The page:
Background: The falx cerebelli is a retrocerebellar dural reflection. The MR spectrum of the fetal falx cerebelli has not been described.
Objective: To determine the prevalence of falx cerebelli abnormalities in the context of posterior fossa malformations and compare them to age-matched normal fetal MRI exams.
Materials and methods: We reviewed all consecutive fetal MRIs performed over 1 year at a children's hospital. We assessed the falx cerebelli in each examination for location, morphology, size and number. Exams were grouped into (1) normal or non-brain/head abnormalities or (2) abnormal brain or craniofacial structures. We used chi square, linear regression and logistic regression analyses; P<0.05 was considered significant.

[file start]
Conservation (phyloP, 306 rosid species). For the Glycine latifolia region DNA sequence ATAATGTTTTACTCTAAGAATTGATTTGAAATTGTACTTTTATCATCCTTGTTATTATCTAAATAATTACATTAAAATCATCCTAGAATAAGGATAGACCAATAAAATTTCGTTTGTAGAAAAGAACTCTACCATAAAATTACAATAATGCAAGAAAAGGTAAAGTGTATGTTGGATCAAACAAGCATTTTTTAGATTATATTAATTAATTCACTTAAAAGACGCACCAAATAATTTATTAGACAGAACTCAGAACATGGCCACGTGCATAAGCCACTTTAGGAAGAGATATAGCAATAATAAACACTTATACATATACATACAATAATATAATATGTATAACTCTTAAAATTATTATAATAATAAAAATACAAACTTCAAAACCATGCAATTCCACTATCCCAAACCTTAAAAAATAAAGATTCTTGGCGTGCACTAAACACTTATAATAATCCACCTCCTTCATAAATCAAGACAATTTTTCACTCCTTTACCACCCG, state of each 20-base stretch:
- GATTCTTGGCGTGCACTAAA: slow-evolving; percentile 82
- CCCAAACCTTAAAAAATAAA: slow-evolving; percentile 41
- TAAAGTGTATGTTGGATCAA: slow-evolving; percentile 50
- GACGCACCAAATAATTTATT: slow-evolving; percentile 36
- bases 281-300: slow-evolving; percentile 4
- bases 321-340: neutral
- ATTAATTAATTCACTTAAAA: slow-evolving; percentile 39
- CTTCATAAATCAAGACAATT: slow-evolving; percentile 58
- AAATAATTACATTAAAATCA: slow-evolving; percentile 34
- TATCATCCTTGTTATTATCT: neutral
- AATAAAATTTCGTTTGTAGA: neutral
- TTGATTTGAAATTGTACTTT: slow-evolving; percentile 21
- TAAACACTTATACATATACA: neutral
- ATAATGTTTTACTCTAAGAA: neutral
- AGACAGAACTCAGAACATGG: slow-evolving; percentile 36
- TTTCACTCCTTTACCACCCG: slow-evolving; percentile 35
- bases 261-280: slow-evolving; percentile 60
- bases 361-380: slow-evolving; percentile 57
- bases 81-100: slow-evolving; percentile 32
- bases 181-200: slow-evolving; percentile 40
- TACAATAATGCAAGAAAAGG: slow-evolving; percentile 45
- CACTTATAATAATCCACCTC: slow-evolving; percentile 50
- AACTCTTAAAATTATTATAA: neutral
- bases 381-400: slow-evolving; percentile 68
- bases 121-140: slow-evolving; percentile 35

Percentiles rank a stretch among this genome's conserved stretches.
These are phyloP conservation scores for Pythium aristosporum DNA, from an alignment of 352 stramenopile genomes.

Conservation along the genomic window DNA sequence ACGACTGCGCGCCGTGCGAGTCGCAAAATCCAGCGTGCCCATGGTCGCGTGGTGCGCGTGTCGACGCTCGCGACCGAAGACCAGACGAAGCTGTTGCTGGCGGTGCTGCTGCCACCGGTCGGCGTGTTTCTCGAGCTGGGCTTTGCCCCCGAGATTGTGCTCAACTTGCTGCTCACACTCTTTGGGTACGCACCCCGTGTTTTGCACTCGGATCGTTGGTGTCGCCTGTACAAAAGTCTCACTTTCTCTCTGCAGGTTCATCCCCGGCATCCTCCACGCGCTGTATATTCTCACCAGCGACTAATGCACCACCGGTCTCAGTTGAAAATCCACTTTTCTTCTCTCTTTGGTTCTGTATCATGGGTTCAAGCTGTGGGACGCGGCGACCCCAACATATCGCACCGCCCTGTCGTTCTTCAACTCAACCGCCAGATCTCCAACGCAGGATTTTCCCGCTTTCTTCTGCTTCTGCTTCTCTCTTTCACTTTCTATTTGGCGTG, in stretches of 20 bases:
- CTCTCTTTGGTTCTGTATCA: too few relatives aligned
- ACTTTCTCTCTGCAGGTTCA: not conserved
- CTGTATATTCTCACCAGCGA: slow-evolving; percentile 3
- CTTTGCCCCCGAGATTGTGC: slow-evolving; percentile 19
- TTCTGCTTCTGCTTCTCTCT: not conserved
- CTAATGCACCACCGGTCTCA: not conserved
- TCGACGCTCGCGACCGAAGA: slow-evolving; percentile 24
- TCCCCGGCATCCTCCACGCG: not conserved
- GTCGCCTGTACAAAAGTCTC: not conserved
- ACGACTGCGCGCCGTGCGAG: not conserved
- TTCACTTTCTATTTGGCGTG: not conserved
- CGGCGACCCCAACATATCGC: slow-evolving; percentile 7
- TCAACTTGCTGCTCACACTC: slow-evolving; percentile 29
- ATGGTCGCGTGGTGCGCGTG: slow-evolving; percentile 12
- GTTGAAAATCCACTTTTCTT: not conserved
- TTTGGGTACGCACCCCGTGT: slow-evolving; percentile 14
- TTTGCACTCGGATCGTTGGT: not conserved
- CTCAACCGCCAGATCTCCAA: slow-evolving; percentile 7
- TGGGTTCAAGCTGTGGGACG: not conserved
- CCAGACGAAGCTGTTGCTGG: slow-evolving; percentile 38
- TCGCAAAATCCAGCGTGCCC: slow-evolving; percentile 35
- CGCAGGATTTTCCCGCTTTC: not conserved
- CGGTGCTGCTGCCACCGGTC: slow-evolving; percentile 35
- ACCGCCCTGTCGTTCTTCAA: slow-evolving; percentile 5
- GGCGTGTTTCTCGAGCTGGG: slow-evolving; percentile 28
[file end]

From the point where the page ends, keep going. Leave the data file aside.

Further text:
Results: We included 424 examinations (223 controls, 201 malformations) from 378 patients (mean gestational age 27±6 weeks). In the control group, the mean falx size was 2.6±1.2 mm (anteroposterior) × 11.0±3.2 mm (craniocaudal), with 80% retrovermian centered; the falx was linear (23%), Y-shape (15%), V-shape (22%) or U-shape (21%); it was unusually multiplicated (17%) or absent (<2%). Falx cerebellar abnormalities were more common in abnormal exams (59%; 119/201) than in normal exams (19%; 43/223) (P<0.001). The falx was abnormal with Blake pouch cysts (9/9, 100%) and rhombencephalosynapsis (3/4, 75%), absent in all Chiari II (n=9) and most Dandy-Walker malformations (5/6, 83%), commonly multiplicated in mega cisterna magna (14/22, 64%), and deviated or absent in cases with arachnoid cysts (3/3, 100%) and adhesions (4/5, 80%).
Conclusion: Structural alterations of the falx cerebelli are more prevalent in fetuses with brain and craniofacial abnormalities. Specific changes offer clues to posterior fossa diagnoses.
Keywords: Brain; Falx cerebelli; Fetus; Magnetic resonance imaging; Posterior fossa.